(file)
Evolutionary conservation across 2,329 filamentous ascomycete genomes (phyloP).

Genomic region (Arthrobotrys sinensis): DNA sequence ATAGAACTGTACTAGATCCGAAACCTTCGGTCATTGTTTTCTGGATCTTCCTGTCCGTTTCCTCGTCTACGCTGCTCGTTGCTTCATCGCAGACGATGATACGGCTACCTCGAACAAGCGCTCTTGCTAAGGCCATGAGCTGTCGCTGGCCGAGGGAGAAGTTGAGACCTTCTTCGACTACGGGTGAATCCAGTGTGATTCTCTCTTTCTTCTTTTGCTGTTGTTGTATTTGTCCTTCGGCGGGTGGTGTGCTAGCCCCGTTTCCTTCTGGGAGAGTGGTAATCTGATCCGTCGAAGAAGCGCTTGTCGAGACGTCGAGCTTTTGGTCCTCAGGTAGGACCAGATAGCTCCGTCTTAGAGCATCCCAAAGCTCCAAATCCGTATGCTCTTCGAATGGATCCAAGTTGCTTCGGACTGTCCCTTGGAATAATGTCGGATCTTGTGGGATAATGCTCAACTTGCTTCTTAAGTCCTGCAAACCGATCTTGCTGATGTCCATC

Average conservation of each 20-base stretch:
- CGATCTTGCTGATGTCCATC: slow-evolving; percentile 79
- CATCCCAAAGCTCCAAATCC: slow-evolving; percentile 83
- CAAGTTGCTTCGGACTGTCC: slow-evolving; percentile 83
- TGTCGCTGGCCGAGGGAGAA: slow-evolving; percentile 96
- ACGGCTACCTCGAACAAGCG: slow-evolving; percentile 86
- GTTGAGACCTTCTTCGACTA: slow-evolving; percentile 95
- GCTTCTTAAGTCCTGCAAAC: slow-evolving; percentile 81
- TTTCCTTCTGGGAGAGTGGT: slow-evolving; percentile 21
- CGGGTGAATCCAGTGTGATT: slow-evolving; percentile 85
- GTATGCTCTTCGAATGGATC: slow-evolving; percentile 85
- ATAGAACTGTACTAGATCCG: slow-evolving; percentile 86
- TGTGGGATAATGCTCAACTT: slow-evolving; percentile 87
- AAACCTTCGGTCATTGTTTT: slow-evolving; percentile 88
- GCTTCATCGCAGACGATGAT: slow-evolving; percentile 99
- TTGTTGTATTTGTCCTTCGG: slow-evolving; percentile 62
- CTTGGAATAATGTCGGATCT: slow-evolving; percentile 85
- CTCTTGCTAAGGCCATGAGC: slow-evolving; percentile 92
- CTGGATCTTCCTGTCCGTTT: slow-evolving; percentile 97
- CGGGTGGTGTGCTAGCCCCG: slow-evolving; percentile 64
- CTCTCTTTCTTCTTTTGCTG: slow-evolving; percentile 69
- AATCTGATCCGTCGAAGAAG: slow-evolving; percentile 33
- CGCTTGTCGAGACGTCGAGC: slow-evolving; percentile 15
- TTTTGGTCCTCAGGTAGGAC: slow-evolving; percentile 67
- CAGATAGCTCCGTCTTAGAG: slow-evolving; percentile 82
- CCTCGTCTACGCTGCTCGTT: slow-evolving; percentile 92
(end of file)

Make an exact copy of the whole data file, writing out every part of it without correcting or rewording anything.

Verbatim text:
Evolutionary conservation across 2,329 filamentous ascomycete genomes (phyloP).

Genomic region (Arthrobotrys sinensis): DNA sequence ATAGAACTGTACTAGATCCGAAACCTTCGGTCATTGTTTTCTGGATCTTCCTGTCCGTTTCCTCGTCTACGCTGCTCGTTGCTTCATCGCAGACGATGATACGGCTACCTCGAACAAGCGCTCTTGCTAAGGCCATGAGCTGTCGCTGGCCGAGGGAGAAGTTGAGACCTTCTTCGACTACGGGTGAATCCAGTGTGATTCTCTCTTTCTTCTTTTGCTGTTGTTGTATTTGTCCTTCGGCGGGTGGTGTGCTAGCCCCGTTTCCTTCTGGGAGAGTGGTAATCTGATCCGTCGAAGAAGCGCTTGTCGAGACGTCGAGCTTTTGGTCCTCAGGTAGGACCAGATAGCTCCGTCTTAGAGCATCCCAAAGCTCCAAATCCGTATGCTCTTCGAATGGATCCAAGTTGCTTCGGACTGTCCCTTGGAATAATGTCGGATCTTGTGGGATAATGCTCAACTTGCTTCTTAAGTCCTGCAAACCGATCTTGCTGATGTCCATC

Average conservation of each 20-base stretch:
- CGATCTTGCTGATGTCCATC: slow-evolving; percentile 79
- CATCCCAAAGCTCCAAATCC: slow-evolving; percentile 83
- CAAGTTGCTTCGGACTGTCC: slow-evolving; percentile 83
- TGTCGCTGGCCGAGGGAGAA: slow-evolving; percentile 96
- ACGGCTACCTCGAACAAGCG: slow-evolving; percentile 86
- GTTGAGACCTTCTTCGACTA: slow-evolving; percentile 95
- GCTTCTTAAGTCCTGCAAAC: slow-evolving; percentile 81
- TTTCCTTCTGGGAGAGTGGT: slow-evolving; percentile 21
- CGGGTGAATCCAGTGTGATT: slow-evolving; percentile 85
- GTATGCTCTTCGAATGGATC: slow-evolving; percentile 85
- ATAGAACTGTACTAGATCCG: slow-evolving; percentile 86
- TGTGGGATAATGCTCAACTT: slow-evolving; percentile 87
- AAACCTTCGGTCATTGTTTT: slow-evolving; percentile 88
- GCTTCATCGCAGACGATGAT: slow-evolving; percentile 99
- TTGTTGTATTTGTCCTTCGG: slow-evolving; percentile 62
- CTTGGAATAATGTCGGATCT: slow-evolving; percentile 85
- CTCTTGCTAAGGCCATGAGC: slow-evolving; percentile 92
- CTGGATCTTCCTGTCCGTTT: slow-evolving; percentile 97
- CGGGTGGTGTGCTAGCCCCG: slow-evolving; percentile 64
- CTCTCTTTCTTCTTTTGCTG: slow-evolving; percentile 69
- AATCTGATCCGTCGAAGAAG: slow-evolving; percentile 33
- CGCTTGTCGAGACGTCGAGC: slow-evolving; percentile 15
- TTTTGGTCCTCAGGTAGGAC: slow-evolving; percentile 67
- CAGATAGCTCCGTCTTAGAG: slow-evolving; percentile 82
- CCTCGTCTACGCTGCTCGTT: slow-evolving; percentile 92